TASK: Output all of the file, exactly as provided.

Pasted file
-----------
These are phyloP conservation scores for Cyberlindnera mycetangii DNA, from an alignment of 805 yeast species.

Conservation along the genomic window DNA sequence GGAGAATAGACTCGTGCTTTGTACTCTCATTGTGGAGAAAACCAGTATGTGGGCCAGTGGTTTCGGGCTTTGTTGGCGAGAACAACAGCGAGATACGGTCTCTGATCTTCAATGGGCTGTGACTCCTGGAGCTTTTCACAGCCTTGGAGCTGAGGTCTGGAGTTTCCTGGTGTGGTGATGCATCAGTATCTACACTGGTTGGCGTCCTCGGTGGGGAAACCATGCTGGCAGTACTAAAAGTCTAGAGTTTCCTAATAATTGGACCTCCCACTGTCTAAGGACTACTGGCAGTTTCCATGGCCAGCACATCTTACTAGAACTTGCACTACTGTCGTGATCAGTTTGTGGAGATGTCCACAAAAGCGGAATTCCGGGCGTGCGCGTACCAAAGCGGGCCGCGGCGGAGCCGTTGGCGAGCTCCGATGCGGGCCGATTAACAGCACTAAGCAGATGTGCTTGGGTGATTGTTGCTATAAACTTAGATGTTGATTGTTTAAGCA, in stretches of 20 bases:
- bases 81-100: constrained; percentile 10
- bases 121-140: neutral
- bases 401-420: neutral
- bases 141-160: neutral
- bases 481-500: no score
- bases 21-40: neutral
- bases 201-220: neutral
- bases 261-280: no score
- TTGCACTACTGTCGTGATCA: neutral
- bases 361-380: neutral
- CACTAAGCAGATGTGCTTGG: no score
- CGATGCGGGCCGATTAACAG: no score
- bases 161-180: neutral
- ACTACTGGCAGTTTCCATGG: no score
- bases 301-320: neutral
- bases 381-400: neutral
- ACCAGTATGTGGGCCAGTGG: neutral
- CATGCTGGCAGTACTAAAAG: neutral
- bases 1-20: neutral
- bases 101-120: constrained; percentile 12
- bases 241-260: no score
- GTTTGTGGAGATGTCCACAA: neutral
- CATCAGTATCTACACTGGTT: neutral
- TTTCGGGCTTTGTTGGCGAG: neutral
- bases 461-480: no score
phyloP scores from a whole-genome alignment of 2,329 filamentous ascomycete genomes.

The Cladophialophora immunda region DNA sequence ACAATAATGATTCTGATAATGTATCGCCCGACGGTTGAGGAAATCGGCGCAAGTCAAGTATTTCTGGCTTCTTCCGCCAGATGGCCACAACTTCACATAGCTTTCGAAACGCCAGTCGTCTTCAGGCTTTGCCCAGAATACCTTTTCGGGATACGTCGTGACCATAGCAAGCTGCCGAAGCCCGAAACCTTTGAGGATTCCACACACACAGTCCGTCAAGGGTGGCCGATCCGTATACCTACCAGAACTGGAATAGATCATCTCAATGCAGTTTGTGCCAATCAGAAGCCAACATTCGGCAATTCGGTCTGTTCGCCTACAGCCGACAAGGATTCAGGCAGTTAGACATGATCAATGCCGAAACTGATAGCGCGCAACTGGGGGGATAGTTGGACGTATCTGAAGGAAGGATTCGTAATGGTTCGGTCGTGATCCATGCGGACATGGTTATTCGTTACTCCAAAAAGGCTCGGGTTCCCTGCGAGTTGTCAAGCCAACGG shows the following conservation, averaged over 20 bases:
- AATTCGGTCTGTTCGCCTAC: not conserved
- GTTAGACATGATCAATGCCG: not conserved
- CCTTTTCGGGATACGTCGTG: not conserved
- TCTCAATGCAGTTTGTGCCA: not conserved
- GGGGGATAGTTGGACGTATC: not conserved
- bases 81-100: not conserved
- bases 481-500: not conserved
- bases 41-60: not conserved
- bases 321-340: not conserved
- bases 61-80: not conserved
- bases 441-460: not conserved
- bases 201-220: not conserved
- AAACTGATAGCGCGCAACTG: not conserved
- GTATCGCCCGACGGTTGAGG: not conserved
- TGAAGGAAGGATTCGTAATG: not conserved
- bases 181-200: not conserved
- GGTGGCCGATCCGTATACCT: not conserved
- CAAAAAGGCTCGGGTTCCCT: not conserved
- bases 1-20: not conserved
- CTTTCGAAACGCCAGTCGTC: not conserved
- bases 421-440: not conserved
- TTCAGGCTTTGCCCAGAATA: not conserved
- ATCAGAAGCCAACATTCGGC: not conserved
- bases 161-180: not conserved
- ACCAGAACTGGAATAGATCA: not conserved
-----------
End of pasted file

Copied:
These are phyloP conservation scores for Cyberlindnera mycetangii DNA, from an alignment of 805 yeast species.

Conservation along the genomic window DNA sequence GGAGAATAGACTCGTGCTTTGTACTCTCATTGTGGAGAAAACCAGTATGTGGGCCAGTGGTTTCGGGCTTTGTTGGCGAGAACAACAGCGAGATACGGTCTCTGATCTTCAATGGGCTGTGACTCCTGGAGCTTTTCACAGCCTTGGAGCTGAGGTCTGGAGTTTCCTGGTGTGGTGATGCATCAGTATCTACACTGGTTGGCGTCCTCGGTGGGGAAACCATGCTGGCAGTACTAAAAGTCTAGAGTTTCCTAATAATTGGACCTCCCACTGTCTAAGGACTACTGGCAGTTTCCATGGCCAGCACATCTTACTAGAACTTGCACTACTGTCGTGATCAGTTTGTGGAGATGTCCACAAAAGCGGAATTCCGGGCGTGCGCGTACCAAAGCGGGCCGCGGCGGAGCCGTTGGCGAGCTCCGATGCGGGCCGATTAACAGCACTAAGCAGATGTGCTTGGGTGATTGTTGCTATAAACTTAGATGTTGATTGTTTAAGCA, in stretches of 20 bases:
- bases 81-100: constrained; percentile 10
- bases 121-140: neutral
- bases 401-420: neutral
- bases 141-160: neutral
- bases 481-500: no score
- bases 21-40: neutral
- bases 201-220: neutral
- bases 261-280: no score
- TTGCACTACTGTCGTGATCA: neutral
- bases 361-380: neutral
- CACTAAGCAGATGTGCTTGG: no score
- CGATGCGGGCCGATTAACAG: no score
- bases 161-180: neutral
- ACTACTGGCAGTTTCCATGG: no score
- bases 301-320: neutral
- bases 381-400: neutral
- ACCAGTATGTGGGCCAGTGG: neutral
- CATGCTGGCAGTACTAAAAG: neutral
- bases 1-20: neutral
- bases 101-120: constrained; percentile 12
- bases 241-260: no score
- GTTTGTGGAGATGTCCACAA: neutral
- CATCAGTATCTACACTGGTT: neutral
- TTTCGGGCTTTGTTGGCGAG: neutral
- bases 461-480: no score
phyloP scores from a whole-genome alignment of 2,329 filamentous ascomycete genomes.

The Cladophialophora immunda region DNA sequence ACAATAATGATTCTGATAATGTATCGCCCGACGGTTGAGGAAATCGGCGCAAGTCAAGTATTTCTGGCTTCTTCCGCCAGATGGCCACAACTTCACATAGCTTTCGAAACGCCAGTCGTCTTCAGGCTTTGCCCAGAATACCTTTTCGGGATACGTCGTGACCATAGCAAGCTGCCGAAGCCCGAAACCTTTGAGGATTCCACACACACAGTCCGTCAAGGGTGGCCGATCCGTATACCTACCAGAACTGGAATAGATCATCTCAATGCAGTTTGTGCCAATCAGAAGCCAACATTCGGCAATTCGGTCTGTTCGCCTACAGCCGACAAGGATTCAGGCAGTTAGACATGATCAATGCCGAAACTGATAGCGCGCAACTGGGGGGATAGTTGGACGTATCTGAAGGAAGGATTCGTAATGGTTCGGTCGTGATCCATGCGGACATGGTTATTCGTTACTCCAAAAAGGCTCGGGTTCCCTGCGAGTTGTCAAGCCAACGG shows the following conservation, averaged over 20 bases:
- AATTCGGTCTGTTCGCCTAC: not conserved
- GTTAGACATGATCAATGCCG: not conserved
- CCTTTTCGGGATACGTCGTG: not conserved
- TCTCAATGCAGTTTGTGCCA: not conserved
- GGGGGATAGTTGGACGTATC: not conserved
- bases 81-100: not conserved
- bases 481-500: not conserved
- bases 41-60: not conserved
- bases 321-340: not conserved
- bases 61-80: not conserved
- bases 441-460: not conserved
- bases 201-220: not conserved
- AAACTGATAGCGCGCAACTG: not conserved
- GTATCGCCCGACGGTTGAGG: not conserved
- TGAAGGAAGGATTCGTAATG: not conserved
- bases 181-200: not conserved
- GGTGGCCGATCCGTATACCT: not conserved
- CAAAAAGGCTCGGGTTCCCT: not conserved
- bases 1-20: not conserved
- CTTTCGAAACGCCAGTCGTC: not conserved
- bases 421-440: not conserved
- TTCAGGCTTTGCCCAGAATA: not conserved
- ATCAGAAGCCAACATTCGGC: not conserved
- bases 161-180: not conserved
- ACCAGAACTGGAATAGATCA: not conserved